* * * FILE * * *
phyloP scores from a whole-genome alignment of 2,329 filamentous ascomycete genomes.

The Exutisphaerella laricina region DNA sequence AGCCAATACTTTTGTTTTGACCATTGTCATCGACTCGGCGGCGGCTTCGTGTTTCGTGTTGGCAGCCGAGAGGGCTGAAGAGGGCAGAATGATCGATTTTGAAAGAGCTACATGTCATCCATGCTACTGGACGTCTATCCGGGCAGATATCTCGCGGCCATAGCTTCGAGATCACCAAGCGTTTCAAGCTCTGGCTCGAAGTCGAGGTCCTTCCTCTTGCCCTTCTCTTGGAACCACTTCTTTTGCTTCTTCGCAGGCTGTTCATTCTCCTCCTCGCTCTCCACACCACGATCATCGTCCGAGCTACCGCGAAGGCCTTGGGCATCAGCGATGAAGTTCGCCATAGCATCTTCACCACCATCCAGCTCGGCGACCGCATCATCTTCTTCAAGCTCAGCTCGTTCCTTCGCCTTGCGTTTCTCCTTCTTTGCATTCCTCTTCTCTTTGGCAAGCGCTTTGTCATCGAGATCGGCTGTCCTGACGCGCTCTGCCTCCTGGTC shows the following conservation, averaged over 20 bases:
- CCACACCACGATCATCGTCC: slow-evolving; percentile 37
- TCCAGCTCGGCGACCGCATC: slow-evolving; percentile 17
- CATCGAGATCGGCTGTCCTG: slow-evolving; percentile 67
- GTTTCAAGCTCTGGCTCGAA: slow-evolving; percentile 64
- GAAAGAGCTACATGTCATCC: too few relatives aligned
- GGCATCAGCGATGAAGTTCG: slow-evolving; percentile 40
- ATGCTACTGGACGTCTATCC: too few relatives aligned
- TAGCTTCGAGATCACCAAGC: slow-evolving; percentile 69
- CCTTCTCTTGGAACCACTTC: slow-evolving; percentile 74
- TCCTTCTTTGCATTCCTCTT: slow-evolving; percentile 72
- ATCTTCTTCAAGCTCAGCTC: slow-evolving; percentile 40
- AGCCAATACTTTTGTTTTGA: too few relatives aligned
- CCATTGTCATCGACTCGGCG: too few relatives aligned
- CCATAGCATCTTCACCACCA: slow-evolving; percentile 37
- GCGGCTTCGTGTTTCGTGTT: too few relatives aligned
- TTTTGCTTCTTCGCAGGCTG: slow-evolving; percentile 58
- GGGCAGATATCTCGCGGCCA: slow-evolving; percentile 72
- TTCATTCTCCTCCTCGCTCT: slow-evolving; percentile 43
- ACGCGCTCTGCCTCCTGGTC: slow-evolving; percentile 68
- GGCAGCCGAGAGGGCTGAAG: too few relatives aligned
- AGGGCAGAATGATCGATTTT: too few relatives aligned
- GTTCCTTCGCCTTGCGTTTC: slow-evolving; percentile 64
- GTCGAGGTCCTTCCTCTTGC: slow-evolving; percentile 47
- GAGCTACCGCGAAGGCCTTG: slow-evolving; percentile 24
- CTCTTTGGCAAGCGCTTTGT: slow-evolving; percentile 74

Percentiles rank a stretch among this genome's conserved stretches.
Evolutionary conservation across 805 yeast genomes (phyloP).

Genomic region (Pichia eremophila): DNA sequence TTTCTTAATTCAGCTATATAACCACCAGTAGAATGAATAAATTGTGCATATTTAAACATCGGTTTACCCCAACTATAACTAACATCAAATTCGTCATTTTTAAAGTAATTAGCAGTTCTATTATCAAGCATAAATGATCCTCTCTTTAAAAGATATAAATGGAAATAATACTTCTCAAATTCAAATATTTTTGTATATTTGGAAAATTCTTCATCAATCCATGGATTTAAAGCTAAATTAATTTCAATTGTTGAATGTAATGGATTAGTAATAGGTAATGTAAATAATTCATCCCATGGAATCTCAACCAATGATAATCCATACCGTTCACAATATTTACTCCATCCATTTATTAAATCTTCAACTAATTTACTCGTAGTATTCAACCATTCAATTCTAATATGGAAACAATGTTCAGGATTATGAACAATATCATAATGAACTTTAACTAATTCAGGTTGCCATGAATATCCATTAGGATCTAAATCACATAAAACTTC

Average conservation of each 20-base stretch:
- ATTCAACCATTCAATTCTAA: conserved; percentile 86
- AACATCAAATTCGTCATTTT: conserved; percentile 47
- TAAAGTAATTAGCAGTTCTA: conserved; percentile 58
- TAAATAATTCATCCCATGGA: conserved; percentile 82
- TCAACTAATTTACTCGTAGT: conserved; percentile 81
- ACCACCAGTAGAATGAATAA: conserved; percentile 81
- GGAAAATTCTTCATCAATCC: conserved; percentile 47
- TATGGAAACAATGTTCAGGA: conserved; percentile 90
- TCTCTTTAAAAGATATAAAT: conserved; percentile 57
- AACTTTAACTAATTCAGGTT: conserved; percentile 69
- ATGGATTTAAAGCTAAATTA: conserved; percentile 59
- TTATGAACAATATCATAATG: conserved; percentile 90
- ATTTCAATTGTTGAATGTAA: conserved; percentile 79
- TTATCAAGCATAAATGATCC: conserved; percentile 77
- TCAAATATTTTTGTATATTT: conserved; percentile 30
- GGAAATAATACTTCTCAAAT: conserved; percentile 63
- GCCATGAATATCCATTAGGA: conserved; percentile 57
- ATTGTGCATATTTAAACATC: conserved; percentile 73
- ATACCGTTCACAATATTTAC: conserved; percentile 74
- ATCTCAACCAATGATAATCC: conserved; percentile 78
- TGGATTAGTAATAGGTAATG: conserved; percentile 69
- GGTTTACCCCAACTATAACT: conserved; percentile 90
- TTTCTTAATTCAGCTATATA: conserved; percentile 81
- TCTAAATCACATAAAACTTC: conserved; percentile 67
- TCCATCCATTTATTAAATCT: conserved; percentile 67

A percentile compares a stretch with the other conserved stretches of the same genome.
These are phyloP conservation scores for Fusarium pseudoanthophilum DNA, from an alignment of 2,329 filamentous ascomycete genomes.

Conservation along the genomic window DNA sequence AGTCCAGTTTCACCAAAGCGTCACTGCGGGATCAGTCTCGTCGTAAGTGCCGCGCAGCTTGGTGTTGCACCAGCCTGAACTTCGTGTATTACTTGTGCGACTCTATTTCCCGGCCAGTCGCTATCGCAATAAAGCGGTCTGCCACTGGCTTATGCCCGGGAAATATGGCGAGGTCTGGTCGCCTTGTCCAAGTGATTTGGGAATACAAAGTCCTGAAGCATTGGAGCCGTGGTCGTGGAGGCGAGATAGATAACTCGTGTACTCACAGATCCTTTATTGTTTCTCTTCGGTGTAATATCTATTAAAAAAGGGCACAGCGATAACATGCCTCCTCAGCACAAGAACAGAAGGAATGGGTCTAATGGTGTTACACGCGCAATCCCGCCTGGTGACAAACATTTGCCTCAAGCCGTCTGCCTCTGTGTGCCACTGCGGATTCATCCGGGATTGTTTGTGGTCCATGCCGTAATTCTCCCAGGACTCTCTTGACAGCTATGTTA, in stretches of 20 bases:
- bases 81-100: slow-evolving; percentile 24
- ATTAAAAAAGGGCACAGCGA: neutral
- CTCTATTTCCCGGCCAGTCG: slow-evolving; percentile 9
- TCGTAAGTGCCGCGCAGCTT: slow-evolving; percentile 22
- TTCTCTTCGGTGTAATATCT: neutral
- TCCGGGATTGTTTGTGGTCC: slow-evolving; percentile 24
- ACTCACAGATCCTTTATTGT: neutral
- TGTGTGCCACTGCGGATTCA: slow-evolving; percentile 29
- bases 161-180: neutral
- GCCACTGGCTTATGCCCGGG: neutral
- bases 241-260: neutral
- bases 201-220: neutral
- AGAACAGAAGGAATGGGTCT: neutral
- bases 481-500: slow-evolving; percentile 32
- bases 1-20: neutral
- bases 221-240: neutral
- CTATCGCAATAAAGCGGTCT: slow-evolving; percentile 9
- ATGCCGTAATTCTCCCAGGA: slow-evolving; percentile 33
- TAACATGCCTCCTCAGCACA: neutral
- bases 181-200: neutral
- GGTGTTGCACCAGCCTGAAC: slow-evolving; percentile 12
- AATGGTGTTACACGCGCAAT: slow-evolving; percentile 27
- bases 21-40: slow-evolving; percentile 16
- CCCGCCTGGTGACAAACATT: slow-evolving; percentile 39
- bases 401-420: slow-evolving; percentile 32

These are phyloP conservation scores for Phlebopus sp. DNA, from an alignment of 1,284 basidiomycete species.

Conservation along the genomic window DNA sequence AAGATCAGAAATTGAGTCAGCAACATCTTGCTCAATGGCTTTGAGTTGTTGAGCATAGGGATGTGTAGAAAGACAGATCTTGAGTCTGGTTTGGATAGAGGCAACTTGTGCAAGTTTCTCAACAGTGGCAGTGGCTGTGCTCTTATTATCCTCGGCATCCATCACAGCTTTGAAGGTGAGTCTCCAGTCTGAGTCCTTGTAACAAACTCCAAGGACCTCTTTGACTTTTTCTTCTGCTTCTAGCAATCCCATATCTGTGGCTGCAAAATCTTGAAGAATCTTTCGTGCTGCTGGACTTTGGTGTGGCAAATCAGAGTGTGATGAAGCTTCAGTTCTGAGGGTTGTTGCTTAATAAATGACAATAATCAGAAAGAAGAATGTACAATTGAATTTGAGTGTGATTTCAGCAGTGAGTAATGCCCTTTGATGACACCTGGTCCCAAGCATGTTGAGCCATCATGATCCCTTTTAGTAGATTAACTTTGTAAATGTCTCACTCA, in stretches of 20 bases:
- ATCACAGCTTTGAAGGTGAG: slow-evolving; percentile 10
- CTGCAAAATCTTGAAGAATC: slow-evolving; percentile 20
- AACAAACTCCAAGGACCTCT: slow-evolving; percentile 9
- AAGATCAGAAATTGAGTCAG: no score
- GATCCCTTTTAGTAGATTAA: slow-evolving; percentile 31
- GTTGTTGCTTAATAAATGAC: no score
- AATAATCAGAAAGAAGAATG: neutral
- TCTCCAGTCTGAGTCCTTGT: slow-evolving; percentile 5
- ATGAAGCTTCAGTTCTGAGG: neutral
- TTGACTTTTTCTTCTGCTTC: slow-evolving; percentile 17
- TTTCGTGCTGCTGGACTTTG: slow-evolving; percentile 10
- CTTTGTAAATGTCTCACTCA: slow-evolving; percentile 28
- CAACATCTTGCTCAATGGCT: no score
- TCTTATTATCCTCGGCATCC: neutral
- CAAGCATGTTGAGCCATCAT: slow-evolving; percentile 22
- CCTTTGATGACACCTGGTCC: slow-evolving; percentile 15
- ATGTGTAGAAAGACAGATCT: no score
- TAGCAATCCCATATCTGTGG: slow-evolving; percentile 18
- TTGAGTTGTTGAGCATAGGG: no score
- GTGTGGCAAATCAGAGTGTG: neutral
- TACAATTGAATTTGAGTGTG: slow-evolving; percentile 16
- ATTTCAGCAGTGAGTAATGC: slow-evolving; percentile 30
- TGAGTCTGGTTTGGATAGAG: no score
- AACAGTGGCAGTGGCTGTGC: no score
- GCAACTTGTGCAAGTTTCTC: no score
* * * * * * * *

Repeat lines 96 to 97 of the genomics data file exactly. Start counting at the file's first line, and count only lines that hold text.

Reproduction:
- TTGACTTTTTCTTCTGCTTC: slow-evolving; percentile 17
- TTTCGTGCTGCTGGACTTTG: slow-evolving; percentile 10